Sisi says 'fake news' main threat to Arab countries
Egyptian President Abdel Fattah al-Sisi warned on Sunday that Arab countries were vulnerable to imploding from rumours aimed at spreading "instability", in what appears an effort to deflect criticism of his regime and justify his harsh crackdown on dissenters.
Speaking at a military ceremony graduation ceremony in Cairo, Sisi said his government had detected over 21,000 false rumours over a period of three months.
"The real danger is blowing up countries from within. Rumours, acts of terrorism, loss of hope and feeling of frustration, all these work in a grand network aimed at one objective, only one objective, and that is to move people to destroy their country," Sisi said, according to Reuters."
"Destroying our countries will not happen unless it came from within. We must be alert and pay attention to what is being spun against us in secret," he added.
Sisi also said that while he understood the economic hardships of ordinary Egyptians, nothing justifies "causing chaos and destroying the state".
Egyptians have criticised Sisi's government over rising the rising cost of fuel, electricity and public transport as part of IMF-backed reforms to lift government subsidies.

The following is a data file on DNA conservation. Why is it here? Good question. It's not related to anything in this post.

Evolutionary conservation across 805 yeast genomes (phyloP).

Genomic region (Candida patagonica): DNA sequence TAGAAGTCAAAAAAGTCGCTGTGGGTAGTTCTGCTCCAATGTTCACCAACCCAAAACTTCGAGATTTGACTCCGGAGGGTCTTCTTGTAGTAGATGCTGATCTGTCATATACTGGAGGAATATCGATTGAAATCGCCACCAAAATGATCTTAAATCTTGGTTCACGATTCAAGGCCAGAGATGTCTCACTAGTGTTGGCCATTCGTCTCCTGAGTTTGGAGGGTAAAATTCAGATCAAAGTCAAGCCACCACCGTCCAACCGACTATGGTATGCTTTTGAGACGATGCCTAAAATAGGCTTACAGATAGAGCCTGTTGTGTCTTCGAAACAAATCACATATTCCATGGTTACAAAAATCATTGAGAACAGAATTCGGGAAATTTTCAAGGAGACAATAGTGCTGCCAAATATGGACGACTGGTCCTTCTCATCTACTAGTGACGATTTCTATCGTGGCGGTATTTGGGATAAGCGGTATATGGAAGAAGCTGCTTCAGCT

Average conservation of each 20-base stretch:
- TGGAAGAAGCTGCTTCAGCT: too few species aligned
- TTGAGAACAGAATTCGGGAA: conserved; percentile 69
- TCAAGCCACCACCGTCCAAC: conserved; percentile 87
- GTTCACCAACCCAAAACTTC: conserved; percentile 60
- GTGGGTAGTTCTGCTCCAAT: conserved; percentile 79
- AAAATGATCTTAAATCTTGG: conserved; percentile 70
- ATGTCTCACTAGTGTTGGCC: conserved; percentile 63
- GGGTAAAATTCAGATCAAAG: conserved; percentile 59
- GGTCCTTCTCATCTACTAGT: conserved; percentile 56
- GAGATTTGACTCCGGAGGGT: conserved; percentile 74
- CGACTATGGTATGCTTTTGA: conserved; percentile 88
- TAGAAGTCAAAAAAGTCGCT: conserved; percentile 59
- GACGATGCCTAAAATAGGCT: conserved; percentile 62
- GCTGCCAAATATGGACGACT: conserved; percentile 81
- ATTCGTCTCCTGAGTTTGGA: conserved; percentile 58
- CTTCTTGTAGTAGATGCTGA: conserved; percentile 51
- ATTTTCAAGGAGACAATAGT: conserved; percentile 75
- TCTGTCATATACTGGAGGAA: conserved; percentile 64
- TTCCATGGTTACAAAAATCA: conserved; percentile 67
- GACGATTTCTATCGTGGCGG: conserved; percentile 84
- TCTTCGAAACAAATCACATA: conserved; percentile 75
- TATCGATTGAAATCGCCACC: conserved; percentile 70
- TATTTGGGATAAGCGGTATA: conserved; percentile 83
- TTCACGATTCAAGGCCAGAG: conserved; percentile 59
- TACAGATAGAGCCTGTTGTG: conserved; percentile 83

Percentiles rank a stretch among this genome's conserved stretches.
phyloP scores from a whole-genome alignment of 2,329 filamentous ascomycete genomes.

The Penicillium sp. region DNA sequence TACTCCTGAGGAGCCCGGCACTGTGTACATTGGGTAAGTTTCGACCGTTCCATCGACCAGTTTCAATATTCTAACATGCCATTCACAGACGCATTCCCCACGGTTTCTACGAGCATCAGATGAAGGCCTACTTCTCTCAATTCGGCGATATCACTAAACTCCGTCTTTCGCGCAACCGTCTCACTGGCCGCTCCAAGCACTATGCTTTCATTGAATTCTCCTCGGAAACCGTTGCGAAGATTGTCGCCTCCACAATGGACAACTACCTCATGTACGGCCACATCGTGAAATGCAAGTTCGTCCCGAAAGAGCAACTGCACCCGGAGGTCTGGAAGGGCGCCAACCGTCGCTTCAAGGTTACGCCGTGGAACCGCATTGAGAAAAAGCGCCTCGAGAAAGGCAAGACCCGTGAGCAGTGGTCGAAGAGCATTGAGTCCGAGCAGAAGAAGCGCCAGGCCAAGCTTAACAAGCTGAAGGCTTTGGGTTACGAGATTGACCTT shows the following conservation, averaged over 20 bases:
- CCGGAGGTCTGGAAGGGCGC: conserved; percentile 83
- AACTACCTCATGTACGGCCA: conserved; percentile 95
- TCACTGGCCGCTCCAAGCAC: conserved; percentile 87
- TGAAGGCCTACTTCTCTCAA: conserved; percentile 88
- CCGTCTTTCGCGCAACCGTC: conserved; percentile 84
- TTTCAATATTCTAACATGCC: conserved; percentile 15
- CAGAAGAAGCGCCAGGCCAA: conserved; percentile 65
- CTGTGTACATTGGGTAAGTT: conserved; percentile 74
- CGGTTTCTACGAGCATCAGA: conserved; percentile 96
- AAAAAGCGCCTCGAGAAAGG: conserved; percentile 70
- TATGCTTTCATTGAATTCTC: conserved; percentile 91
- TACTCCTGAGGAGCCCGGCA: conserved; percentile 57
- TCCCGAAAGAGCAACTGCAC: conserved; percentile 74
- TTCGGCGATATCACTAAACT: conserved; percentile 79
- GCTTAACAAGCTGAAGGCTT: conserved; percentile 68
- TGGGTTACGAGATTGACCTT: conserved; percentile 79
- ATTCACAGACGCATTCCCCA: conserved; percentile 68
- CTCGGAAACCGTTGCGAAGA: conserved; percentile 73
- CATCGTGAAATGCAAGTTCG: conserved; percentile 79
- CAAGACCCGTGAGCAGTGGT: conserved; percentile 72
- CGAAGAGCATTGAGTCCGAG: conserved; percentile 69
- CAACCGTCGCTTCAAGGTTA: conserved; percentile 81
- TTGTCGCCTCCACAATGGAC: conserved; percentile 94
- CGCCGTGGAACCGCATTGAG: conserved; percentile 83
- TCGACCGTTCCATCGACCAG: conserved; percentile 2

Last week, the Egyptian parliament approved the final reading of a bill that would allow authorities to monitor social media users with the aim of combatting "fake news".
Under the new law, people whose social media accounts have more than 5,000 followers could be placed under the supervision of Egypt's Supreme Council for Media Regulations.
The law would also encompass websites, blogs and personal accounts.
Parliament also introduced a new article stating that anyone who imports satellite transmitters outside official channels, such as the state-run media authority, could be jailed for five years.
Domestic and international human rights groups regularly criticise violations of freedom of expression by President Sisi's government.
More than 30 journalists are currently behind bars in Egypt, which ranks 161 out of 180 countries on the World Press Freedom Index compiled by Reporters Without Borders (RSF).
Sisi has overseen a severe crackdown on dissent since the military overthrow of Muslim Brotherhood-affiliated President Mohamad Morsi in 2013.
Human rights groups estimate that as many as 60,000 political prisoners languish in Egyptian jails, significantly more than under Hosni Mubarak's dictatorship.